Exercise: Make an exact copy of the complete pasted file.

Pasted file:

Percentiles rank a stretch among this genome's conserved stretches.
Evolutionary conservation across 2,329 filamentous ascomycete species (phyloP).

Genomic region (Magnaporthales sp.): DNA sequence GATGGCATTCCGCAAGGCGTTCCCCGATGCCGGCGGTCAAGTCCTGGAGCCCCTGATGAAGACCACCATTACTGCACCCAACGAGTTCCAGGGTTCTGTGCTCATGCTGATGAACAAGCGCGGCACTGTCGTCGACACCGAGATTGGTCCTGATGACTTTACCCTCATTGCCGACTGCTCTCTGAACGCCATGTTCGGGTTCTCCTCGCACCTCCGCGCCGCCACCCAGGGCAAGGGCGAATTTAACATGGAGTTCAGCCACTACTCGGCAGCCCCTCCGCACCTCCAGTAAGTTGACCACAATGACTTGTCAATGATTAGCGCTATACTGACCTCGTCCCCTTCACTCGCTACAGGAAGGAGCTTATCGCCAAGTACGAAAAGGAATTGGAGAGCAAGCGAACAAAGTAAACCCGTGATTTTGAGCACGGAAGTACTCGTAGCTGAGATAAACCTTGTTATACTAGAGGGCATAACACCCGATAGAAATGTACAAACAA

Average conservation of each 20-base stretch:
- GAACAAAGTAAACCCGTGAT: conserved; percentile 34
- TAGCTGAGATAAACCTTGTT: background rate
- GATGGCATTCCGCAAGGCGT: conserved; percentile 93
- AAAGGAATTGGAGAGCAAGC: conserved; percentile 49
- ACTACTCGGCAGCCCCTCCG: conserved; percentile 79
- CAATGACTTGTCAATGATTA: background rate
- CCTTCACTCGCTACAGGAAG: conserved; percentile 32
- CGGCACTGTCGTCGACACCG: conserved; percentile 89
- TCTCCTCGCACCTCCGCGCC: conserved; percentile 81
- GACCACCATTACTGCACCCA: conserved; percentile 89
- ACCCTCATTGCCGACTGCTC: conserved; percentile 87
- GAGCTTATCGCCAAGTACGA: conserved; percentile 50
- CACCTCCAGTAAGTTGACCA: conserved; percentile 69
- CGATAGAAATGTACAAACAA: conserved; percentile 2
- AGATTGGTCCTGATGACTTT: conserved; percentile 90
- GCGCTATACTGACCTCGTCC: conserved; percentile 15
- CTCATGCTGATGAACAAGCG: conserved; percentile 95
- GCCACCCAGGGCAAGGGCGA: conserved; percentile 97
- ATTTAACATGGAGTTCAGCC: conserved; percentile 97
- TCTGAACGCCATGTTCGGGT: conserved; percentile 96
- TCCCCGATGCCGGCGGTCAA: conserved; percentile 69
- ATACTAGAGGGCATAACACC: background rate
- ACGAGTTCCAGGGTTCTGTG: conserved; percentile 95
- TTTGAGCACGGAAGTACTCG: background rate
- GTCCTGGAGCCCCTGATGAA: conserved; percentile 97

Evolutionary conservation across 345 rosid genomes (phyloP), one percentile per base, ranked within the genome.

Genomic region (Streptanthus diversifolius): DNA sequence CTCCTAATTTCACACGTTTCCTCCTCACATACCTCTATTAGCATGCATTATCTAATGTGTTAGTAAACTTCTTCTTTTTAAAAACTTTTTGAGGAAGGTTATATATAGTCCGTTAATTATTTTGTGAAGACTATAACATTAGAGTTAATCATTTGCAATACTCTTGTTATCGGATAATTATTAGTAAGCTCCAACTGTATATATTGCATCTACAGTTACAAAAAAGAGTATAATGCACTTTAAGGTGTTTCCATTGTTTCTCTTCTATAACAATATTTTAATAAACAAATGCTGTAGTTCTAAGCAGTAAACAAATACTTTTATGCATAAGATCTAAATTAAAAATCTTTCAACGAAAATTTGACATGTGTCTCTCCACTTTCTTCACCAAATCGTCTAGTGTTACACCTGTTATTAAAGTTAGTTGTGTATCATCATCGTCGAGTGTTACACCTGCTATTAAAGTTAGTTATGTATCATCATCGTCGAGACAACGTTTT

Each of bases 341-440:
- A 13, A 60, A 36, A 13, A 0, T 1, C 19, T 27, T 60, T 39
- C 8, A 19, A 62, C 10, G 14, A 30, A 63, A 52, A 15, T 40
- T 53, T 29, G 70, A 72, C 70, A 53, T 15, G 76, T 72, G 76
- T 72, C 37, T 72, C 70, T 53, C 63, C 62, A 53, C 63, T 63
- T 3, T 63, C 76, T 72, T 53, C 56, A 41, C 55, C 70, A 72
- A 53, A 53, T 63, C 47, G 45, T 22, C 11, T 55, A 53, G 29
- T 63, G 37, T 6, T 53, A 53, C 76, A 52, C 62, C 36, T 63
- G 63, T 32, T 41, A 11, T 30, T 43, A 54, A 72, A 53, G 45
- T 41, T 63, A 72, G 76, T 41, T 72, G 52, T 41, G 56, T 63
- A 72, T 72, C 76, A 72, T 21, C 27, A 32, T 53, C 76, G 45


Percentiles rank a stretch among this genome's conserved stretches.
Evolutionary conservation across 2,329 filamentous ascomycete species (phyloP).

Genomic region (Magnaporthales sp.): DNA sequence GATGGCATTCCGCAAGGCGTTCCCCGATGCCGGCGGTCAAGTCCTGGAGCCCCTGATGAAGACCACCATTACTGCACCCAACGAGTTCCAGGGTTCTGTGCTCATGCTGATGAACAAGCGCGGCACTGTCGTCGACACCGAGATTGGTCCTGATGACTTTACCCTCATTGCCGACTGCTCTCTGAACGCCATGTTCGGGTTCTCCTCGCACCTCCGCGCCGCCACCCAGGGCAAGGGCGAATTTAACATGGAGTTCAGCCACTACTCGGCAGCCCCTCCGCACCTCCAGTAAGTTGACCACAATGACTTGTCAATGATTAGCGCTATACTGACCTCGTCCCCTTCACTCGCTACAGGAAGGAGCTTATCGCCAAGTACGAAAAGGAATTGGAGAGCAAGCGAACAAAGTAAACCCGTGATTTTGAGCACGGAAGTACTCGTAGCTGAGATAAACCTTGTTATACTAGAGGGCATAACACCCGATAGAAATGTACAAACAA

Average conservation of each 20-base stretch:
- GAACAAAGTAAACCCGTGAT: conserved; percentile 34
- TAGCTGAGATAAACCTTGTT: background rate
- GATGGCATTCCGCAAGGCGT: conserved; percentile 93
- AAAGGAATTGGAGAGCAAGC: conserved; percentile 49
- ACTACTCGGCAGCCCCTCCG: conserved; percentile 79
- CAATGACTTGTCAATGATTA: background rate
- CCTTCACTCGCTACAGGAAG: conserved; percentile 32
- CGGCACTGTCGTCGACACCG: conserved; percentile 89
- TCTCCTCGCACCTCCGCGCC: conserved; percentile 81
- GACCACCATTACTGCACCCA: conserved; percentile 89
- ACCCTCATTGCCGACTGCTC: conserved; percentile 87
- GAGCTTATCGCCAAGTACGA: conserved; percentile 50
- CACCTCCAGTAAGTTGACCA: conserved; percentile 69
- CGATAGAAATGTACAAACAA: conserved; percentile 2
- AGATTGGTCCTGATGACTTT: conserved; percentile 90
- GCGCTATACTGACCTCGTCC: conserved; percentile 15
- CTCATGCTGATGAACAAGCG: conserved; percentile 95
- GCCACCCAGGGCAAGGGCGA: conserved; percentile 97
- ATTTAACATGGAGTTCAGCC: conserved; percentile 97
- TCTGAACGCCATGTTCGGGT: conserved; percentile 96
- TCCCCGATGCCGGCGGTCAA: conserved; percentile 69
- ATACTAGAGGGCATAACACC: background rate
- ACGAGTTCCAGGGTTCTGTG: conserved; percentile 95
- TTTGAGCACGGAAGTACTCG: background rate
- GTCCTGGAGCCCCTGATGAA: conserved; percentile 97

Evolutionary conservation across 345 rosid genomes (phyloP), one percentile per base, ranked within the genome.

Genomic region (Streptanthus diversifolius): DNA sequence CTCCTAATTTCACACGTTTCCTCCTCACATACCTCTATTAGCATGCATTATCTAATGTGTTAGTAAACTTCTTCTTTTTAAAAACTTTTTGAGGAAGGTTATATATAGTCCGTTAATTATTTTGTGAAGACTATAACATTAGAGTTAATCATTTGCAATACTCTTGTTATCGGATAATTATTAGTAAGCTCCAACTGTATATATTGCATCTACAGTTACAAAAAAGAGTATAATGCACTTTAAGGTGTTTCCATTGTTTCTCTTCTATAACAATATTTTAATAAACAAATGCTGTAGTTCTAAGCAGTAAACAAATACTTTTATGCATAAGATCTAAATTAAAAATCTTTCAACGAAAATTTGACATGTGTCTCTCCACTTTCTTCACCAAATCGTCTAGTGTTACACCTGTTATTAAAGTTAGTTGTGTATCATCATCGTCGAGTGTTACACCTGCTATTAAAGTTAGTTATGTATCATCATCGTCGAGACAACGTTTT

Each of bases 341-440:
- A 13, A 60, A 36, A 13, A 0, T 1, C 19, T 27, T 60, T 39
- C 8, A 19, A 62, C 10, G 14, A 30, A 63, A 52, A 15, T 40
- T 53, T 29, G 70, A 72, C 70, A 53, T 15, G 76, T 72, G 76
- T 72, C 37, T 72, C 70, T 53, C 63, C 62, A 53, C 63, T 63
- T 3, T 63, C 76, T 72, T 53, C 56, A 41, C 55, C 70, A 72
- A 53, A 53, T 63, C 47, G 45, T 22, C 11, T 55, A 53, G 29
- T 63, G 37, T 6, T 53, A 53, C 76, A 52, C 62, C 36, T 63
- G 63, T 32, T 41, A 11, T 30, T 43, A 54, A 72, A 53, G 45
- T 41, T 63, A 72, G 76, T 41, T 72, G 52, T 41, G 56, T 63
- A 72, T 72, C 76, A 72, T 21, C 27, A 32, T 53, C 76, G 45